Sukhoi SU-11 Fishpot C
The Sukhoi Su-11 first went into service in 1962 as a replacement for the ageing Su-7 and Su-9, and benefited from its predecessors' extensive combat history in other Warsaw Pact countries. The Su-11 all-weather interceptor was a refinement of the Su-9 with a new engine, new radar and improved missile armament. These aircraft were the fastest and highest-flying Soviet interceptors of the 1960s. Generally speaking, the Su-11 was in a sense transitional machine between the Su-9, on which the OKB had to "do" interceptors, and soon followed by the "classical" Su-15. The flying characteristics of the Su-11 certainly deteriorated compared to the original Su-9, but the possibility of a new and more powerful radar homing missiles R-8M more than offset this weakness.
Phazotron-NIIR Corporation and Sukhoi Design Bureau are bound by a long-term fruitful co-operation. The first fully independent development of the airborne radar under the name Oryol [Eagle] has been started in 1957 by OKB-339, (so the Phazotron was called at that time), under the leadership of G.M.Kunyavsky, former designer-in-chief. The Oryol radar was adopted for service with the Air Force as a part of the Su-11 fighter-interceptor airborne equipment.
A more refined version with a more powerful Oryol radar emerged in 1959 as the T-47, known as the Su-11. Under the designation T-47 the Sukhoi Design Bureau began work to employ the powerful "Almaz" radar. Aircraft designers were able to find a compromise with the developers of the radar a single station, after squeezing under the fairing, which was large bell, both antennas of the radar. For this it was necessary to considerably increase the nose cone and to make in its sides radio-transparent inserts in order to ensure the acceptable pattern of the radar scanning antenna. In this case, naturally, the bulging nose worsened the characteristics of air duct and view from the cabin of pilot. To offset the increased aerodynamic drag, the Su-11 utilized a modified engine AL-7F-2 which provided more power. And the RS-2US rockets were changed to the R-8.
At that time the country sharply needed more or less suitable high-altitude interceptor, and situation required making immediate decisions by its armament. Joint action of the Ministry of Aviation Industry and the Air Force on 18 December 1957, factory # 153 was given the task of building the first 10 T-47 aircraft in 1958 with the Almaz radar, placed in the united mobile cone, and by cannon armament.
The first flight of the T-47 plane took place in 1958 (by E.K. Kukusev). The first series production machine rose into the air in July 1962. The combat units of the Su-7B and Su-9 faced considerable difficulty due to the low reliability of AL-7F engines type. For the first year and a half years in flight incidents 23 machines were lost, more than half because of engine failure. On 27 November 1961 the Government Decree direted Sukhoi to complete production of the Su-9 in 1962, drastically reduce production Su-11, and in return for the Novosibirsk factory No. 153 launch the Yak-28P. Thus, the Sukhoi Design Bureau saw the prospect of the collapse of interceptor production.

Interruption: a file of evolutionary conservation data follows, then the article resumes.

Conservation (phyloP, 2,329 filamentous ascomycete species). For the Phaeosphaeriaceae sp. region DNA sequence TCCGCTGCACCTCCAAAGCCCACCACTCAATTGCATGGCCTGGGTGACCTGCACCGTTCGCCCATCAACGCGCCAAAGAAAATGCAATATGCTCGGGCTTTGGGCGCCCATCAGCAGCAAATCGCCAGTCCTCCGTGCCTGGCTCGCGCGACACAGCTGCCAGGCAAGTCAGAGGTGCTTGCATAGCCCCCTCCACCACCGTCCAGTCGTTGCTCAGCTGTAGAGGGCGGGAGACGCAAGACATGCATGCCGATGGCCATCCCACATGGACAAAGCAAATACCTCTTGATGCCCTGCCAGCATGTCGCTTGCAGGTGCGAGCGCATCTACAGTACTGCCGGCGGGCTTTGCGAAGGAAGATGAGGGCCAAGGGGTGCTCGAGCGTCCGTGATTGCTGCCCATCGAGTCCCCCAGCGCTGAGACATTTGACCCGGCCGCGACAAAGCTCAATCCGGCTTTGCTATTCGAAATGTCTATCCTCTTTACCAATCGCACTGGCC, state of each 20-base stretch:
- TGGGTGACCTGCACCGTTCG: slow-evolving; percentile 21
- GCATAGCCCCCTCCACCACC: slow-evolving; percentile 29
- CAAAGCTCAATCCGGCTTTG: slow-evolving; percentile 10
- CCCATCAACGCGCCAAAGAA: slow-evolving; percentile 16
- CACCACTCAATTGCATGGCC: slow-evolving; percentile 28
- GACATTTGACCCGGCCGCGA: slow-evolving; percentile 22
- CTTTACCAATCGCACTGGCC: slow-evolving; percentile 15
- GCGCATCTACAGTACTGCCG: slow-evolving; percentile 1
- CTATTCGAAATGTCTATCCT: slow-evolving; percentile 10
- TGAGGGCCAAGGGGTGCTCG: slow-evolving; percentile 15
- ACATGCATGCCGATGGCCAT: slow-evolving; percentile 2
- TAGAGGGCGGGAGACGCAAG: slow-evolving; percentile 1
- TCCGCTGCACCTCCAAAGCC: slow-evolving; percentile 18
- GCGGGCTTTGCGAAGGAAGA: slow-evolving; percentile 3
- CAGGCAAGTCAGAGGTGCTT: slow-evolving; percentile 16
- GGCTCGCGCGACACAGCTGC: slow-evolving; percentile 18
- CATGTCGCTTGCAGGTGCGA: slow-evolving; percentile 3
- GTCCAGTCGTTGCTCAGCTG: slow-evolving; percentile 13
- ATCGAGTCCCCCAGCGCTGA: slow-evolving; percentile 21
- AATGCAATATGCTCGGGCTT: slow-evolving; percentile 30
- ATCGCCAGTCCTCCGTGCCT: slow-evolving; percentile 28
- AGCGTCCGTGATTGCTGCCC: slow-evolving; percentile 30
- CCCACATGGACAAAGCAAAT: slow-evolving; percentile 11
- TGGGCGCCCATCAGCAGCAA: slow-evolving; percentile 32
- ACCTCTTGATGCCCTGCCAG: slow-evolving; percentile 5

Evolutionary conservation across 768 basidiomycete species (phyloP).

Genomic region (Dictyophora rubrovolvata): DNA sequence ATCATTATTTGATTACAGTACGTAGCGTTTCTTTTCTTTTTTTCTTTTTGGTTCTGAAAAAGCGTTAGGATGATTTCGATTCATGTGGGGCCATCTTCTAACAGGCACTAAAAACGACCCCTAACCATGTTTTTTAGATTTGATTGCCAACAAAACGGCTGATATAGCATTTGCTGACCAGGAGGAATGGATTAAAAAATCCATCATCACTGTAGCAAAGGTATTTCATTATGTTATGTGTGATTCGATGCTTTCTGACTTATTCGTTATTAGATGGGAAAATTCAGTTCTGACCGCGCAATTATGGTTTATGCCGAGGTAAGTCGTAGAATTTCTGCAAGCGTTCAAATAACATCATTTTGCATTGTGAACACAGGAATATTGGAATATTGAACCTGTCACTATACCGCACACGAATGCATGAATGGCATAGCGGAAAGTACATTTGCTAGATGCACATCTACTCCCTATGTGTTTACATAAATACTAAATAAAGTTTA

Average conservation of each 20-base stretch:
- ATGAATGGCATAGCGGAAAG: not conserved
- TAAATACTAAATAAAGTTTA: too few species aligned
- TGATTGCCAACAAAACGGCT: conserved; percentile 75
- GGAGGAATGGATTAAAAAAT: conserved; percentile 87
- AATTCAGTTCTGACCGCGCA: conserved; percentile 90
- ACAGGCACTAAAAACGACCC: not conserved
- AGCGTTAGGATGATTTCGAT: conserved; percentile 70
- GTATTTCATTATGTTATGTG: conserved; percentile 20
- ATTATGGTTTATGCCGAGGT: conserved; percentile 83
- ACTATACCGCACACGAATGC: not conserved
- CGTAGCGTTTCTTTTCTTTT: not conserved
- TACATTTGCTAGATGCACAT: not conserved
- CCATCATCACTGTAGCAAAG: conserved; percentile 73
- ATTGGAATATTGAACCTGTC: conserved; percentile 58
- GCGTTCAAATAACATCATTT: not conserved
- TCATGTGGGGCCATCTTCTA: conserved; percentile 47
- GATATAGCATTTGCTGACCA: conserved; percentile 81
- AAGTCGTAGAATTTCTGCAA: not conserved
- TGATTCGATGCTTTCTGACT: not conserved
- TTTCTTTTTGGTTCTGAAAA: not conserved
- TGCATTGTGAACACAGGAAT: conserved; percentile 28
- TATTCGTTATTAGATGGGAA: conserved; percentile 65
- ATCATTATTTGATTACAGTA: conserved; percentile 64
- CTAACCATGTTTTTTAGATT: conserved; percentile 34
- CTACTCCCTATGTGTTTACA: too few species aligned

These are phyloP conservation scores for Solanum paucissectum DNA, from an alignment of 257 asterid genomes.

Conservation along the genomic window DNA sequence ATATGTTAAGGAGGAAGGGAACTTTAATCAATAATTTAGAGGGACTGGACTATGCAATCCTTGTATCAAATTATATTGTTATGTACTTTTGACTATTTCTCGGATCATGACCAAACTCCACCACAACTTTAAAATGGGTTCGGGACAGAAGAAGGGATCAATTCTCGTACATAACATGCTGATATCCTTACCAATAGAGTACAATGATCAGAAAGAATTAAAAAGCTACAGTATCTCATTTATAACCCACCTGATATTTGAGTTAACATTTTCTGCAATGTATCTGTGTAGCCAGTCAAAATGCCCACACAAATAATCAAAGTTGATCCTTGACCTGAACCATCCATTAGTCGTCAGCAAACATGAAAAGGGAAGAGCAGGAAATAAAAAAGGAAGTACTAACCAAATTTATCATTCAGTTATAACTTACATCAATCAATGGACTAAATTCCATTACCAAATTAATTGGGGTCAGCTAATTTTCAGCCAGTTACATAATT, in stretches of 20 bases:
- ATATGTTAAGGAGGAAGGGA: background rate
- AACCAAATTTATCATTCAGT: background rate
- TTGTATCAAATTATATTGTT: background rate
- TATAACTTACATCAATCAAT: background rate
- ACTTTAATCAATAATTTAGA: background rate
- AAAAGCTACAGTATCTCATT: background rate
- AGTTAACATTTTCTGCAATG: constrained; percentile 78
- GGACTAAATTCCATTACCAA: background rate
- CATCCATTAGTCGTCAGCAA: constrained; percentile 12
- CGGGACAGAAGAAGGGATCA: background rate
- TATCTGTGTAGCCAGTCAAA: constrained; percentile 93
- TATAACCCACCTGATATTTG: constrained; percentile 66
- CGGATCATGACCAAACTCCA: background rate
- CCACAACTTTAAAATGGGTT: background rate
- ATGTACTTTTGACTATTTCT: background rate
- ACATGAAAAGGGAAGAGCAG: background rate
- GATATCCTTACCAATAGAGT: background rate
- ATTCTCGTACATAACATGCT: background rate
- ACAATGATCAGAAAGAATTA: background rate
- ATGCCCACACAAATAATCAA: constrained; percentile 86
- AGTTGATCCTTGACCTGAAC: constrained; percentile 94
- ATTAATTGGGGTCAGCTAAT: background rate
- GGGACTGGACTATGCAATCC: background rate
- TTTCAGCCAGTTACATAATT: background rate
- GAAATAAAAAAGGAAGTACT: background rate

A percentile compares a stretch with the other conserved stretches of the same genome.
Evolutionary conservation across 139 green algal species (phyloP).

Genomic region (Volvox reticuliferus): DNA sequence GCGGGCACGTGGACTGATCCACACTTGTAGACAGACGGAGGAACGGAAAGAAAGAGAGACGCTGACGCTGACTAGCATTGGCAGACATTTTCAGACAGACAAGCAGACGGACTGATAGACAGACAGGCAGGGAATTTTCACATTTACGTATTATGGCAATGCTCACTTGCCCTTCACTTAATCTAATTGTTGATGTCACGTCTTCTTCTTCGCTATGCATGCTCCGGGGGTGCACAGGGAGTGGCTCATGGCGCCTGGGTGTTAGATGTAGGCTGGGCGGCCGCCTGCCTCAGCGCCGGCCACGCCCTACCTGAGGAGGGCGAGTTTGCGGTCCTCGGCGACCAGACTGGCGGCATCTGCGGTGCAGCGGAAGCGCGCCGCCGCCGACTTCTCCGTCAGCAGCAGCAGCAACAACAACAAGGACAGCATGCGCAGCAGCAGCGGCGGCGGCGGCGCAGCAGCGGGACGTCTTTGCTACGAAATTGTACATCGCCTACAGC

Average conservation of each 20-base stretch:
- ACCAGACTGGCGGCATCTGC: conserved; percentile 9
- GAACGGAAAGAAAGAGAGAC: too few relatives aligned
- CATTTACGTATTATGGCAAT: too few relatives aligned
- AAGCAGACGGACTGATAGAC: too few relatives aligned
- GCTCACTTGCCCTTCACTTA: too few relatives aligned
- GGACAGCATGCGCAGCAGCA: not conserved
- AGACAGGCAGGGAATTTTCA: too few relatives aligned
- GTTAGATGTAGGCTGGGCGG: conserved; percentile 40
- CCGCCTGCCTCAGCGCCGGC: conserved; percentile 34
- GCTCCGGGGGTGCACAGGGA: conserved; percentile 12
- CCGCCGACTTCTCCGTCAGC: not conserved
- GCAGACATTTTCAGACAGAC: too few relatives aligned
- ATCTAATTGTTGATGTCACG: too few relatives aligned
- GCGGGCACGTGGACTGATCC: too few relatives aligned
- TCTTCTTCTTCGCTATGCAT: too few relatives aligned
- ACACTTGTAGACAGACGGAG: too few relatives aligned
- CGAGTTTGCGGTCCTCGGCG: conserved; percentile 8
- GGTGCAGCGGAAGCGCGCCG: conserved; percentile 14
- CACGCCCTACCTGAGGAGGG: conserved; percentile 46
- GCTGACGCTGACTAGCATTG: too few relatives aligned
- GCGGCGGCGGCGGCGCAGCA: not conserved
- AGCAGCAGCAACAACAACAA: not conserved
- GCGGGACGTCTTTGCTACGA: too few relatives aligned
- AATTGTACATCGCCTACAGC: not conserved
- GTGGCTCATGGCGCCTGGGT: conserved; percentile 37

Only in mid-1964 was the first production Su-11 finally transferred to an operatonal regiment, based at Astrakhan. By the end of the summer the whole Regiment had Su-11s, and in September it began military tests of the aeroplane. Program production Su-11 was the end of production aircraft in 1964, but really the last machines were produced in early 1965, for a total of 108 aircraft, almost an order of magnitude smaller than the Su-9. In addition to the Astrakhan Regiment, the Su-11 interceptors were deployed with two more armed combat units of the Moscow PVO.
The tactics of application Su-11 in practice did not differ from that accepted for Su-9. At the same time, the zone of interception along the height was somewhat was enlarged, due to the new radar and rockets. It is interesting to note that design for Su-11 provided for the application of rockets R-8[m] on the ground (at sea) targets. Obviously, thus servicemen attempted to compensate deficiency in the class of air-surface missiles.
A set of revisions, embedded on the Su-11 and engine AL-7F-2, clearly benefited the machine: compared to the Su-9 and its powerhouse AL-7F-1, it significantly improved its performance, that eventually led to a much less painful process. Su-11 were in service until the end of the seventies of the last century, after which they were replaced by interceptor MiG-23ML/p and MiG-25pd. The Sukhoi FISHPOT was withdrawn from Soviet service around 1980.
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